socrates said...

Time serving? Doesn't that mean someone went to prison? I never heard of Obama being an ex-felon.

Then you bring in global warming with an apparent attitude, as if anyone could care less about debating it that way.

From what I've heard of, trading carbons is a cop out. It's just pushing the pollution around, like just another loophole.

I really don't see Obama as trying to transform the country. He's still been into promoting war and spying factories.

I admit I'm not so up-to-date on political issues as current events. Donkeytale was mentioning Obama and tax cuts.

Now there's a good move he can do. Go for taxing the rich and giving regular people tax cuts. Normal folk will spend their money and grow the economy. Rich tend to hoard. That trickle down theory is a lot of rubbish.

Historically, this is the bottom line. Clinton got the finances under control. Because of him, interest rates dropped.

The only reason they dropped under GW Bush was because he ruined the economy. He went with that Republican deficit spending strategy which balloons the national debt. High unemployment means lower interest rates. Lower interest rates under Clinton equals good. Lower interest rates under GW equals bad. GW Bush will go down as one of the worst Presidents in US History, right up there with Herbert Hoover.

socrates said...

Could care less, couldn't care less, sometimes it's tough to say what one means. Nothing personal, but I couldn't care less about debating man-made global warming. The Carbon trade shite and geoengineering, that's another matter. Obama hired a science advisor who actually thinks geoengineering should be talked about. I'm not saying the guy is all for it, but I know of plenty of real scientists who don't want us going anywhere near that.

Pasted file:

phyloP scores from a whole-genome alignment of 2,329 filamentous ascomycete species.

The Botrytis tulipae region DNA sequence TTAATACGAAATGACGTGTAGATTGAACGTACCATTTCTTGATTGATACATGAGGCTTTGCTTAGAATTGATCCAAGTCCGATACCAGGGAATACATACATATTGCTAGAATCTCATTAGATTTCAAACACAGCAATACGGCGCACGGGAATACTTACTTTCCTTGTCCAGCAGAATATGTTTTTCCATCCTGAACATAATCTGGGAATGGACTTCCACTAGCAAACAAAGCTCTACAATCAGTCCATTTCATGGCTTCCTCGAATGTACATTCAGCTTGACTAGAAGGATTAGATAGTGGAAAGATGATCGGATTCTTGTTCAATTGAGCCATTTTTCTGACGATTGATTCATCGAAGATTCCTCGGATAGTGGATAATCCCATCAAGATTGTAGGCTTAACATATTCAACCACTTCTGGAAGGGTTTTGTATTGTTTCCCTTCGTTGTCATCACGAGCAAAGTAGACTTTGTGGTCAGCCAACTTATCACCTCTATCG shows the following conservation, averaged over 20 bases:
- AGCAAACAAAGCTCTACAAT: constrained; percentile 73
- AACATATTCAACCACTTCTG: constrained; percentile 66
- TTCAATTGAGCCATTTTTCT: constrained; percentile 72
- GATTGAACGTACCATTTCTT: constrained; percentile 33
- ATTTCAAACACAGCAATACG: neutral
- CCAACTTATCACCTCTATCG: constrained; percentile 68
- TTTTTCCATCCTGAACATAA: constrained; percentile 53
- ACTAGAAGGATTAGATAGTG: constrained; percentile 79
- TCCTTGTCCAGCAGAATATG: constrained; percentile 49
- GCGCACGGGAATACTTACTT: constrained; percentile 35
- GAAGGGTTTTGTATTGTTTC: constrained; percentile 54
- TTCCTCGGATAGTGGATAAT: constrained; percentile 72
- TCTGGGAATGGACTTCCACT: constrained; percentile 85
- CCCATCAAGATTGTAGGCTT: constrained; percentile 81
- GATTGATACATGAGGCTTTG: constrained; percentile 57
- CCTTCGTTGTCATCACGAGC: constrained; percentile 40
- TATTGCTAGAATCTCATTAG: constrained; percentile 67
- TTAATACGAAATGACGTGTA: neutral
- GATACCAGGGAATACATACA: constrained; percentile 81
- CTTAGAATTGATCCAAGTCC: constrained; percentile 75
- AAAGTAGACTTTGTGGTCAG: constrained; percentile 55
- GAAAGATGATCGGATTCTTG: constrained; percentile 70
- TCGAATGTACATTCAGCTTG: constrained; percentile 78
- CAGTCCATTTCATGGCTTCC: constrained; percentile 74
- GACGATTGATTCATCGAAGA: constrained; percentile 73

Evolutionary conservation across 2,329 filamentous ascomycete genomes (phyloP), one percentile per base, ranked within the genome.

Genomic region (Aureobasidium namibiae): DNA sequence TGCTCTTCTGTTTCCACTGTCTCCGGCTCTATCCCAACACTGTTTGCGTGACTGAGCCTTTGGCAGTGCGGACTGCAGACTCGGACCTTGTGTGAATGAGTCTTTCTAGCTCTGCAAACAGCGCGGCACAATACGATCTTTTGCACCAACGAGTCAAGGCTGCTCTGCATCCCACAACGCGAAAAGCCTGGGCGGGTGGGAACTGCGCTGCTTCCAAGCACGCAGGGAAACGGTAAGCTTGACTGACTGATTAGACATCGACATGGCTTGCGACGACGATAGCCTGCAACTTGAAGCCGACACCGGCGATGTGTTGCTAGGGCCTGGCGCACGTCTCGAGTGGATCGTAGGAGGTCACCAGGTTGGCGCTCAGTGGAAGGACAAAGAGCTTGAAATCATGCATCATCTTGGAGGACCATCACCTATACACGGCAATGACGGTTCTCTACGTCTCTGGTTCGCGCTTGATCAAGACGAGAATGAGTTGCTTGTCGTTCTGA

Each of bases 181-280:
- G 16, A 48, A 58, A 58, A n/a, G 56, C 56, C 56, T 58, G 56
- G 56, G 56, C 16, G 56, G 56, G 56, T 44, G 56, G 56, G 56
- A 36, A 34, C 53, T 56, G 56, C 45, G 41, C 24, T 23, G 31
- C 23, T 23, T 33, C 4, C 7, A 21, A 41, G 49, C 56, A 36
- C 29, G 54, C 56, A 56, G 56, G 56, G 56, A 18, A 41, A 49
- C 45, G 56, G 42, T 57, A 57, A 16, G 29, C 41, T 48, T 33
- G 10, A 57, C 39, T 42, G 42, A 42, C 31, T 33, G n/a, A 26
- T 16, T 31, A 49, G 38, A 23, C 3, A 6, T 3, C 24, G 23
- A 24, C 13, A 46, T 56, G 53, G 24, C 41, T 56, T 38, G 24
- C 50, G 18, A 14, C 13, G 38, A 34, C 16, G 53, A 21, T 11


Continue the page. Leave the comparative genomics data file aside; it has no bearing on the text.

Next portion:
narciso said...

No, he didn't he cooked the books under Franklin Raines who went on to do the same at Fannie Mae, The Fed under Greenspan, hiked rates twice in 1999-2000, and 2004-2006, the first popped the tech bubble, the last popped the subprime bubble

the_last_name_left said...

Carbon trading does have things going for it. We live in market economies and (accepting that) carbon trading seems a pretty good way of addressing the problem (accepting a problem too, of course).

It's a way of forcing industry and commerce to stop externalising the costs of pollution.

I like the idea of having a quota per person - strikes me as very egalitarian. The trading thing seems to rely on this, though it doesn't go so far as to provide for individual quotas - yet.

If cost of carbon use is forced upon the economically active then they will work to reduce those costs - rather than as now, be able to completely ignore them.

One could more simply raise corporation taxes, but that just leads to higher prices for consumers. Corps can always pass costs on to their customers, if customers can stand it (more likely if all competitors are subject to similar tax regime)

But costing carbon specifically targets the issue - and as it will appear as a distinct item in company accounts as a cost, efforts will be made to reduce it so as to maximise profit.

It's a very progressive liberal idea. [liberal in economic terms ie capitalist]

OK - it offends socialist sensibilities - but largely because it's a basically (economically) liberal idea and suffers from all the problems liberalism does.

However, accepting the world is liberal/capitalist and not socialist, it strikes me as a pretty good idea.

It implies an international response too - those without a regime of carbon-taxing and trading will be at a competitive advantage - lower costs.

IT does however imply a likely advantage for developed nations who can more easily address reductions in carbon use through investment. But....those matters can be addressed in some international forum : the rules are man-made and can be made as we decide. The usual?

On the main point about Obama and the Midterms - Chomsky has a good article on it at ZNet.

He again raises the spectre of fascism - apparently, as I do, he seems to see warnings of this in the TeaParty thing. He mentions the 30s and the retreat from reason - the failing of the left to provide an alternative - but he warns against dismissing TeaParty concerns which, again rightly in my view, he sees as legitimate if misplaced and malformed. In his latests book he apparently suggests the teaparty and its concerns shows reason for optimism amongst the left. I am not sure I agree with that. Maybe. There were good reasons for left optimism in Germany before murder of Luxemburg etc, and we all know how that ended. Are Americans (and teaparty peeps especially) really so much more lefty than Germany in the 20s? There's much evidence against it, such as long German culture of leftism which USA even now lacks.